The Joyce Foundation makes grants for projects that fit within the Environment Program’s strategy for 2021-2025. That strategy is outlined below. If you have questions about whether your work fits within the strategy or other questions about applying for an environmental grant from the Joyce Foundation, please contact [email protected]
The Environment Program works to solve long-term environmental challenges that threaten the next generation in the Great Lakes region. The program has two focus areas: Climate Solutions and Great Lakes & Drinking Water.
The Climate Solutions focus area supports efforts to put Joyce states on a path to achieve just, equitable, carbon-free electric power systems by 2040. This includes work to secure long-term state commitments to transition to carbon-free electricity; achieve full implementation of near- term state energy efficiency and renewable energy policies; and support policy innovation to achieve complete, equitable decarbonization that closes the gap between the reductions that can be driven by current clean energy policies and 100 percent decarbonization.
Grants in this focus area support work across the Joyce grantmaking continuum, strongly emphasizing state policy advocacy and implementation. Projects in Illinois, Michigan and Minnesota receive the most support, with lesser funding available for work in Ohio and Wisconsin and for efforts at the regional level in the Great Lakes/Upper Midwest.
Great Lakes & Drinking Water
The Great Lakes and Drinking Water focus area includes two initiatives. First, we seek to address major threats to the health of the Great Lakes by supporting efforts to reduce polluted runoff in rural and urban areas; improve water infrastructure performance, management, and funding, with a focus on remedying water system disparities in communities of color; prevent the introduction and spread of aquatic invasive species; prevent unsustainable diversions from the Great Lakes by enforcing the Great Lakes Compact; prevent groundwater depletion; and reduce the risk of oil spills from oil transport by continuing to support closure of the Enbridge Line 5 oil pipeline. Second, to help make certain that the next generation in our region has access to safe, affordable drinking water, the Environment Program supports equitable water policy that ensures that water systems and infrastructure provide safe, affordable water services for everyone, focusing on efforts to develop and support utility, municipal, state, and federal policies that reduce the risk of lead exposure in drinking water and ensure high quality, affordable water services.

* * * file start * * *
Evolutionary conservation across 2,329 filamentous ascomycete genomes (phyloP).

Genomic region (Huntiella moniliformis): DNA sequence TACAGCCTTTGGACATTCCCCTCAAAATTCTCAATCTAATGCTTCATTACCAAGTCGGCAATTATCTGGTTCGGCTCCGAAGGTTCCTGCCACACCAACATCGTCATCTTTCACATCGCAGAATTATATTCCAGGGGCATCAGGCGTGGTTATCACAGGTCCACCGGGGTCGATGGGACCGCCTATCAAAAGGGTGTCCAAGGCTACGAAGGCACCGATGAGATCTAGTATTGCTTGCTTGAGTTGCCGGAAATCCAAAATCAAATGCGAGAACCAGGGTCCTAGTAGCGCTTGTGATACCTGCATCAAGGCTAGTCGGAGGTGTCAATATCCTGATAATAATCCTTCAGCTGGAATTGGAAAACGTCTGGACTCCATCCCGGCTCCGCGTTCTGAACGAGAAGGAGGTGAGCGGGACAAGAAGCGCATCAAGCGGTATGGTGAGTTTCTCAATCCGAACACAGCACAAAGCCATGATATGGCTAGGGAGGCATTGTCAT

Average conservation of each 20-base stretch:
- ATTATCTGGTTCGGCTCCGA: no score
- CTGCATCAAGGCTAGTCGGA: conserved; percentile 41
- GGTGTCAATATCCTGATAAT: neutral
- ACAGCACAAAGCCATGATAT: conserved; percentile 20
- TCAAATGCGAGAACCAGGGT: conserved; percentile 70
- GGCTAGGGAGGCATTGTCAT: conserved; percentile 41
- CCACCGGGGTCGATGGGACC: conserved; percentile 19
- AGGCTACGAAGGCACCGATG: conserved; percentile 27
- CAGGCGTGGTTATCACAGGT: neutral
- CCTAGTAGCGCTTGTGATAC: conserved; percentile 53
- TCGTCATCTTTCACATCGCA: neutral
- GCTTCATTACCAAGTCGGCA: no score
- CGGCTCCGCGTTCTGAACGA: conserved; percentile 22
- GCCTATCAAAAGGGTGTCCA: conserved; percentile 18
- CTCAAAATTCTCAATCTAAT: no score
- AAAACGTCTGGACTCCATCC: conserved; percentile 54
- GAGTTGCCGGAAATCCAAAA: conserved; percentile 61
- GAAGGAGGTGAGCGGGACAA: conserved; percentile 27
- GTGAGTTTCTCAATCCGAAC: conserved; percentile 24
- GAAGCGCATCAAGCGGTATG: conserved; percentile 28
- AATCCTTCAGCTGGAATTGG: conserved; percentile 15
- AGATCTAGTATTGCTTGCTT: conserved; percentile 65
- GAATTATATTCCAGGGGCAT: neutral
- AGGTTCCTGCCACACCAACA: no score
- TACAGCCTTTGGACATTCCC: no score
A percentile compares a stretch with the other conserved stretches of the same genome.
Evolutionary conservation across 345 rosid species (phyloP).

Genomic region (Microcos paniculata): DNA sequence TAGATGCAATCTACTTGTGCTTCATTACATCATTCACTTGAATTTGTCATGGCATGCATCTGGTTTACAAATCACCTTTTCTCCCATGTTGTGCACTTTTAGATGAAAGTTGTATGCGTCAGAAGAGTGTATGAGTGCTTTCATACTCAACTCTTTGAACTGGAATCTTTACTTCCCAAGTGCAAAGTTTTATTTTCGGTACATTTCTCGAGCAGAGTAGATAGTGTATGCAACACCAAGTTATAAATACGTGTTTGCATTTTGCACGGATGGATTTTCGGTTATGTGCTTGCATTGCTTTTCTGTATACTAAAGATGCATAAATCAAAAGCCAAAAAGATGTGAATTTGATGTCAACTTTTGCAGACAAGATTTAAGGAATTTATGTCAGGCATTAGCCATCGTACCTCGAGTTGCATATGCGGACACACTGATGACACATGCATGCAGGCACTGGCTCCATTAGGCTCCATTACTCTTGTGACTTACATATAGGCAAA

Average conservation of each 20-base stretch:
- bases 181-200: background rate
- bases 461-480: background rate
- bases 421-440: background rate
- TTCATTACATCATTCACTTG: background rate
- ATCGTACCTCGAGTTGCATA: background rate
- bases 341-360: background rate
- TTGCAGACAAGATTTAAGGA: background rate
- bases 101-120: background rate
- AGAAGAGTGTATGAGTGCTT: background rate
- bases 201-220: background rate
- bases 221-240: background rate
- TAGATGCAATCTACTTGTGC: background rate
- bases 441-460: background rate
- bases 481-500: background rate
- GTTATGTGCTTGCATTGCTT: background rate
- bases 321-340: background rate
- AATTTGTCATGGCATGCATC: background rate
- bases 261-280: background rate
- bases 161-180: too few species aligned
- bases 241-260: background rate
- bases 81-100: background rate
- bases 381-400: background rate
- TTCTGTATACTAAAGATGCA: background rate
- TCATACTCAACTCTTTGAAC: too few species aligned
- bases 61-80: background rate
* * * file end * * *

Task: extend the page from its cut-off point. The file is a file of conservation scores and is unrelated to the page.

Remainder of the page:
Most grants in this focus area are aimed at state and local policy in Ohio, Illinois, Michigan and Wisconsin. The federal policy priorities are largely limited to the Great Lakes Restoration Initiative, water infrastructure, and invasive species prevention. In both Great Lakes & Drinking Water initiatives, the Environment Program will support research, policy development, coalition building, communications, advocacy, policy implementation, policy enforcement, and evaluation.
How competitive is the application process for Environment Program grants?
The Environment Program provides multi-year funding for many projects, so a significant share of its annual budget is pre-committed each year. There is a lot of competition for the limited number of new grants we are able to make. So we can provide feedback and guidance, we strongly encourage new applicants to send an email to [email protected] briefly outlining your project idea before submitting a letter of inquiry. Here is additional information about the availability of new funding in the Environment Program’s two focus areas:
- Climate Solutions: For work related to long-term power sector decarbonization and implementation of near-term clean energy policies, the Environment Program prioritizes supporting organizations that are working in collaboration with other groups through strategic policy advocacy campaigns. For work on equitable deep decarbonization policy innovation, the Environment Program is not currently accepting unsolicited grant requests.